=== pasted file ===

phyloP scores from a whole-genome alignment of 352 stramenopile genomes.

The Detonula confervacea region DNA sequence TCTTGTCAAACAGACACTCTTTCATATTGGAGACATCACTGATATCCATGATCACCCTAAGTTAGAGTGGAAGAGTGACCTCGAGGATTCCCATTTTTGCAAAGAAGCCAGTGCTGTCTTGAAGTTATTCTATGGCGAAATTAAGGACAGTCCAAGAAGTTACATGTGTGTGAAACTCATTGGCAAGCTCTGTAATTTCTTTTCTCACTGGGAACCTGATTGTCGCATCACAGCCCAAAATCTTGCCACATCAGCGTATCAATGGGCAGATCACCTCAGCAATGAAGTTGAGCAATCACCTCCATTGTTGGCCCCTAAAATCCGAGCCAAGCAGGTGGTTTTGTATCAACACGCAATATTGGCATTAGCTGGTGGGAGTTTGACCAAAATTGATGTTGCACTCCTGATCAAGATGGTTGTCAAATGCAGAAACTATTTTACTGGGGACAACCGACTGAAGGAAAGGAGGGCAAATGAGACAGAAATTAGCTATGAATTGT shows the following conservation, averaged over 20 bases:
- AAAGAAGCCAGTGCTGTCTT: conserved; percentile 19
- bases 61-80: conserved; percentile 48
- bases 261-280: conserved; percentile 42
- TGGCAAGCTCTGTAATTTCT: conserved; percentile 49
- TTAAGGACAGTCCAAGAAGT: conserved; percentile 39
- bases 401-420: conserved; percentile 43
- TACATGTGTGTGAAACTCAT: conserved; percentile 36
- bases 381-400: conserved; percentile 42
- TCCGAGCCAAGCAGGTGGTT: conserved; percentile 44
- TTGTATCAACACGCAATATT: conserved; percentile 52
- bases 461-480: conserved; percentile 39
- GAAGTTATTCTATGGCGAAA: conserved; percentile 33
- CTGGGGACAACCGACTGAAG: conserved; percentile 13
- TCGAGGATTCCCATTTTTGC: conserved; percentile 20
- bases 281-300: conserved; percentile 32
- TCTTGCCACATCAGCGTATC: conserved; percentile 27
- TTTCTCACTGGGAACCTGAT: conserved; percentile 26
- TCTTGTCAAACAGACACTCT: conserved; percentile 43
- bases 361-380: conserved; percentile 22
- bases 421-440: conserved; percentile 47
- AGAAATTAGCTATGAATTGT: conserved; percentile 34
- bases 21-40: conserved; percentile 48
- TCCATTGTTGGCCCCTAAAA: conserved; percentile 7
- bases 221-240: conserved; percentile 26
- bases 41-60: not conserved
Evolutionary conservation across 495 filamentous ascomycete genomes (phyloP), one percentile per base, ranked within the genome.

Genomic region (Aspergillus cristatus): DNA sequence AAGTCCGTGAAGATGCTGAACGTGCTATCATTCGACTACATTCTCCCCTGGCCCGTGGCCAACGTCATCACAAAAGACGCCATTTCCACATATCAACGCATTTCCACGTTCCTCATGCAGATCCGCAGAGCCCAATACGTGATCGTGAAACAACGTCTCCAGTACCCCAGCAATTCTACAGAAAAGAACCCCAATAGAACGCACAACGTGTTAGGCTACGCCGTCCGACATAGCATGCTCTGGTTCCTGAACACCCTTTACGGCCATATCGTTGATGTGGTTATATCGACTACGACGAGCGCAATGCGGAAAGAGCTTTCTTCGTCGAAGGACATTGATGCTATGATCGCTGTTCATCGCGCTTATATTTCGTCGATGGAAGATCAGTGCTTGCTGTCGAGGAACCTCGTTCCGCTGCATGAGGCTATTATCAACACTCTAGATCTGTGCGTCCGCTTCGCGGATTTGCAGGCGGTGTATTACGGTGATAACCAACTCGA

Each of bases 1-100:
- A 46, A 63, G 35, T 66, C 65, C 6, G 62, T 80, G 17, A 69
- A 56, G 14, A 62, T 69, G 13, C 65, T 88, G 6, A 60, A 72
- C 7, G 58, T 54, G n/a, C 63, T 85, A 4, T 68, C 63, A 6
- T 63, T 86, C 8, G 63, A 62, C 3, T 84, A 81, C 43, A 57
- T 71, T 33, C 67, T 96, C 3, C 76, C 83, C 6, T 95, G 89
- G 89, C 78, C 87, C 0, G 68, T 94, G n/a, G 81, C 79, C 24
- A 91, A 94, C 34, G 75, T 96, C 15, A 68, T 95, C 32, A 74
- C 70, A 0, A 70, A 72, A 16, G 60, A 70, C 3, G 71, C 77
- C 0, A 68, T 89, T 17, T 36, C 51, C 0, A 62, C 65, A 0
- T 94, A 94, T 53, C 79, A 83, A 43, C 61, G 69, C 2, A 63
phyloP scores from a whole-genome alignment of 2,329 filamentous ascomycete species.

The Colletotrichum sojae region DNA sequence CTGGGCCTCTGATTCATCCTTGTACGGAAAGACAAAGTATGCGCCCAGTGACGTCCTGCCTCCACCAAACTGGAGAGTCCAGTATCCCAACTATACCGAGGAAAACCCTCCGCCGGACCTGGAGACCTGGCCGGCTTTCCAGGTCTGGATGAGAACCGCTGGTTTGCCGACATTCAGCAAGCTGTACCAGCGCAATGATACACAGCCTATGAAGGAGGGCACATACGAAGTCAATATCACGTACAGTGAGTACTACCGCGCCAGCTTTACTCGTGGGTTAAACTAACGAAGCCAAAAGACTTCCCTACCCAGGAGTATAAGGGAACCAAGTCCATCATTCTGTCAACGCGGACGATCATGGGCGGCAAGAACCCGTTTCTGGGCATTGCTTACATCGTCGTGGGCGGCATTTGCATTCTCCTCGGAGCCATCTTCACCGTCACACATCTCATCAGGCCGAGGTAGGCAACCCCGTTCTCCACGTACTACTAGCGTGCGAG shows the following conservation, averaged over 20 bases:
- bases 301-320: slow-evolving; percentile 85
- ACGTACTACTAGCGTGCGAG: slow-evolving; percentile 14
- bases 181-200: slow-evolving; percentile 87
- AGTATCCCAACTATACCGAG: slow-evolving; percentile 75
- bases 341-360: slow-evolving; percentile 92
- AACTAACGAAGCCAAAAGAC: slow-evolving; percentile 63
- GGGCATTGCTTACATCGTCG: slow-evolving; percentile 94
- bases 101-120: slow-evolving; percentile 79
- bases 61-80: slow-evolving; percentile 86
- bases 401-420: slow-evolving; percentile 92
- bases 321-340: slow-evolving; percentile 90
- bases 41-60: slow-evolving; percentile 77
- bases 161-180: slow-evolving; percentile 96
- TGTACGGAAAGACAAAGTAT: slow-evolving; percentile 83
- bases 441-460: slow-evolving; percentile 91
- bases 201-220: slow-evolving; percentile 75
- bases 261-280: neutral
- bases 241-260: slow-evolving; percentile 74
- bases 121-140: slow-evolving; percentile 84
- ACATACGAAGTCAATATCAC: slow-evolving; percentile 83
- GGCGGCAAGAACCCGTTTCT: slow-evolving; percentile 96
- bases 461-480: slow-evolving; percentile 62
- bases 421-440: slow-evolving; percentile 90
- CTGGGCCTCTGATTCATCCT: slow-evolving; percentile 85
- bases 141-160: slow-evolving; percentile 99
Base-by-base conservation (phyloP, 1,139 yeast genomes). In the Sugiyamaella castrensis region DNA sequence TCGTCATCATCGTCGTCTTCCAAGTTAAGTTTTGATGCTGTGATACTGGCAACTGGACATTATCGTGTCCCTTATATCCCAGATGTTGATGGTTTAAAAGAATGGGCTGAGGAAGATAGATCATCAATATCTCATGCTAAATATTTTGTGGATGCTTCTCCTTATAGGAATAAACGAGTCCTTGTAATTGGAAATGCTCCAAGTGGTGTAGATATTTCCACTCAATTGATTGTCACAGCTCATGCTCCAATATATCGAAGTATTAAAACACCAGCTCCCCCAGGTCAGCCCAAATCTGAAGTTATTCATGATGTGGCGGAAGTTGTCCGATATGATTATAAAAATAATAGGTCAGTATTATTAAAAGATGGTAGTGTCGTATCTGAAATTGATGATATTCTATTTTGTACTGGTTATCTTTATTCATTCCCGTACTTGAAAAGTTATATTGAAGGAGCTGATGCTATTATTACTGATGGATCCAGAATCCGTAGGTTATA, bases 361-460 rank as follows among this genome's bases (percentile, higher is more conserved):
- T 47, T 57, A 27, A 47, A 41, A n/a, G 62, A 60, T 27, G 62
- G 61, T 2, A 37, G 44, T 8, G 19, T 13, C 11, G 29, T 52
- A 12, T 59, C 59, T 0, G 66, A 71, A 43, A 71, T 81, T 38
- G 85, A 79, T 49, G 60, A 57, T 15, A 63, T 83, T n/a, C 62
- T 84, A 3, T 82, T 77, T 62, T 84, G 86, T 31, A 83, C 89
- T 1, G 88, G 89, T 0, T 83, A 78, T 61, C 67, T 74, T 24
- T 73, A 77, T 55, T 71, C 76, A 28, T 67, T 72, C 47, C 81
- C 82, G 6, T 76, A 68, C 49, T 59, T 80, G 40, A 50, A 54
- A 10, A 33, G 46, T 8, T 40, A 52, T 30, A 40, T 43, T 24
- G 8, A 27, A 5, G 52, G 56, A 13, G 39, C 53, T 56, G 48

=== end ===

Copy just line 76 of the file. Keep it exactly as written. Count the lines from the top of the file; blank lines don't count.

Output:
- C 82, G 6, T 76, A 68, C 49, T 59, T 80, G 40, A 50, A 54